For those following my blog, you know that Telephony Denial of Service (TDoS) is a flood of unwanted inbound calls, typically to an enterprise contact center. The calls can arrive at any enterprise or any part of an enterprise, but are normally targeted at critical voice lines. This includes 911, other public safety numbers, hospital emergency rooms and intensive care units, key parts of financial contact centers, and other organizations. TDoS attacks are the most significant form of voice-related DoS, because they involve malicious calls, are easy to generate, and can affect enterprises using both TDM and SIP networks. The following diagram illustrates a TDoS attack:
The Department of Homeland Security (DHS), the Federal Bureau of Investigation (FBI), and service providers have produced a number of warnings and bulletins about TDoS. A few of the more recent ones can be found in prior posts on this blog.
Attacks such as this are simple, but still very effective. They do not involve a significant amount of volume in terms of concurrent calls and they are not very sophisticated or complex in terms of spoofing call information, such as the calling party number or ANI. We expect that in the near term, more complex attacks will be seen, involving greater sophistication in terms of spoofing call information and much greater volume. The following table illustrates the progression we have seen and expect in the future for TDoS:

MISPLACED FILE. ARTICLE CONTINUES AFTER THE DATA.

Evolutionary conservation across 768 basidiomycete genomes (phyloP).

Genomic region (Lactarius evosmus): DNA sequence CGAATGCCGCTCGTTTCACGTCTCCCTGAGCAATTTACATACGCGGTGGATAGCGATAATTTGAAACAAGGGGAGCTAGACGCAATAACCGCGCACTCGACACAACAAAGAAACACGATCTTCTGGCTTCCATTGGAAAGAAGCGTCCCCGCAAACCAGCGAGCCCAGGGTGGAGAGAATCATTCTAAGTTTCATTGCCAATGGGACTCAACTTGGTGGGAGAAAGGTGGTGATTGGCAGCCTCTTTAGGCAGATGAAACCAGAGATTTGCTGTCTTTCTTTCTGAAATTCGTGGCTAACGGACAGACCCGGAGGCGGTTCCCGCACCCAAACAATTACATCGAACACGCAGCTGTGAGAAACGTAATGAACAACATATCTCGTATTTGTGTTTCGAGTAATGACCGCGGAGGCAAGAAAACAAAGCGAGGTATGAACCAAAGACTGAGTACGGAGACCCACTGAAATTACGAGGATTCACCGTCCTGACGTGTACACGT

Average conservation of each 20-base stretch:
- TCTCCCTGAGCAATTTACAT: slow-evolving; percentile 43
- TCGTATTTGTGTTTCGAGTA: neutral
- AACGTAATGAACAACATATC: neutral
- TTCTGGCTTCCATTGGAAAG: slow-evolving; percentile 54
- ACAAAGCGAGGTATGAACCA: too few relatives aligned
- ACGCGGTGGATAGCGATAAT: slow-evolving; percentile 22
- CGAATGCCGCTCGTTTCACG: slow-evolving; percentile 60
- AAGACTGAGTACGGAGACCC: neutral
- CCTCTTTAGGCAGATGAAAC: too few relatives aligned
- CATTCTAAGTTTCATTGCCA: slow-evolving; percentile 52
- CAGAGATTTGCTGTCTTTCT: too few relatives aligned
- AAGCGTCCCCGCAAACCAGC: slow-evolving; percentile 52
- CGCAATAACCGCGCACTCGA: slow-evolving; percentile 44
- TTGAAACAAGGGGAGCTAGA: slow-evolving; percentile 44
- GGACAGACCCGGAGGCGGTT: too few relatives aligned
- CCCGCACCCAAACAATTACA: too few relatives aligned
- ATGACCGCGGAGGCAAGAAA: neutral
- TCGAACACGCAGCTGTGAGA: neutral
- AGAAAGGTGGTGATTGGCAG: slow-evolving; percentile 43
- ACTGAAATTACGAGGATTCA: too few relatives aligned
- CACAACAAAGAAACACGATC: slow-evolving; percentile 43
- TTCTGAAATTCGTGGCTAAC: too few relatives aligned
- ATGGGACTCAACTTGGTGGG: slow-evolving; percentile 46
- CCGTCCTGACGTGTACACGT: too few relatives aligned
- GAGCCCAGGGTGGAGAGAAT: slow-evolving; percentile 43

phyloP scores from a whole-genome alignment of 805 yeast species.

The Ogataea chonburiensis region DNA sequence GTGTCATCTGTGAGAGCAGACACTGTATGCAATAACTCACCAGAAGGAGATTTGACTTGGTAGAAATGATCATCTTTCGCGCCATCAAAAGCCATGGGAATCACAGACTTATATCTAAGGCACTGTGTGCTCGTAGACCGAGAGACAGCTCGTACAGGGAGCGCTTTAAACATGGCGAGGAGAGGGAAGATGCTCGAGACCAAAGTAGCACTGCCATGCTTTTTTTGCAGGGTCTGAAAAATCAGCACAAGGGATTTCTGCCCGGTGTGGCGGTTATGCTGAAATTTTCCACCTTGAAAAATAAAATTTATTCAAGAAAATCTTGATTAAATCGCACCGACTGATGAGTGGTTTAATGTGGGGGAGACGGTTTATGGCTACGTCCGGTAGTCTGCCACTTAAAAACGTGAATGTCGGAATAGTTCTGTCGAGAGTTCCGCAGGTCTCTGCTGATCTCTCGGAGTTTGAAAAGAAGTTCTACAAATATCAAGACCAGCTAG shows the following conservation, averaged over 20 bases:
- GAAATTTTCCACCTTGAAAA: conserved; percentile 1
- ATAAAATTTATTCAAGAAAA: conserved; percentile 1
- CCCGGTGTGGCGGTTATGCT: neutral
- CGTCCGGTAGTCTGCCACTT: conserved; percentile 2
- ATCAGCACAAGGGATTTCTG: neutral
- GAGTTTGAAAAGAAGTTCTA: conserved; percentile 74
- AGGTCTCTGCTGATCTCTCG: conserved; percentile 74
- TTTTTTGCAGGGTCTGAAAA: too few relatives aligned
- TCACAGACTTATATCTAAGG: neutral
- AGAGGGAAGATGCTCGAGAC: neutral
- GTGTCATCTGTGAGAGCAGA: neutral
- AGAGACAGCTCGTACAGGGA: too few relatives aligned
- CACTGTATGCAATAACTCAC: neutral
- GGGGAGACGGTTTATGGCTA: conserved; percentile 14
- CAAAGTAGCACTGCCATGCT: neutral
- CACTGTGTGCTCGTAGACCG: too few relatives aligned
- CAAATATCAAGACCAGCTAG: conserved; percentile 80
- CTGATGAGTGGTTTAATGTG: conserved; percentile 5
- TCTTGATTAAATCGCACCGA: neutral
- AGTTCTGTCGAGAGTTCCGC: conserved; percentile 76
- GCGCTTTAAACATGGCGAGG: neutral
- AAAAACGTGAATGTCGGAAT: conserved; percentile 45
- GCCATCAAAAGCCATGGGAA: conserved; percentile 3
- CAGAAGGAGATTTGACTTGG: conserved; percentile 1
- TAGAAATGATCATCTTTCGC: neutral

In a short amount of time, we expect these attacks to become more common, be more sophisticated (complex), and involve greater volume (distributed). This will make the attacks much more difficult to detect and mitigate, both for the target enterprise as well as service providers.
The DHS Science and Technology Directorate (S&T) Cyber Security Division (CSD) recognizes the TDoS threat and has funded SecureLogix for two Research and Development (R&D) efforts. The first effort is to define the evolving threat, define enterprise and service provider countermeasures, and build solutions for these environments. The second effort involves a broad look at security issues affecting Next Generation 911, including TDoS, which will be particularly disruptive for these environments. These R&D efforts will produce a TDoS solution that can address the most sophisticated attacks, for both TDM and SIP networks, within both enterprise and service provider networks. While the final solution is still being developed, a basic approach involves use of several filters, which score calls based upon pre-call signaling information, queries to network authentication services, and then content and possible use of turing tests. All controlled by enterprise-defined policy. These filters are shown in the following diagram: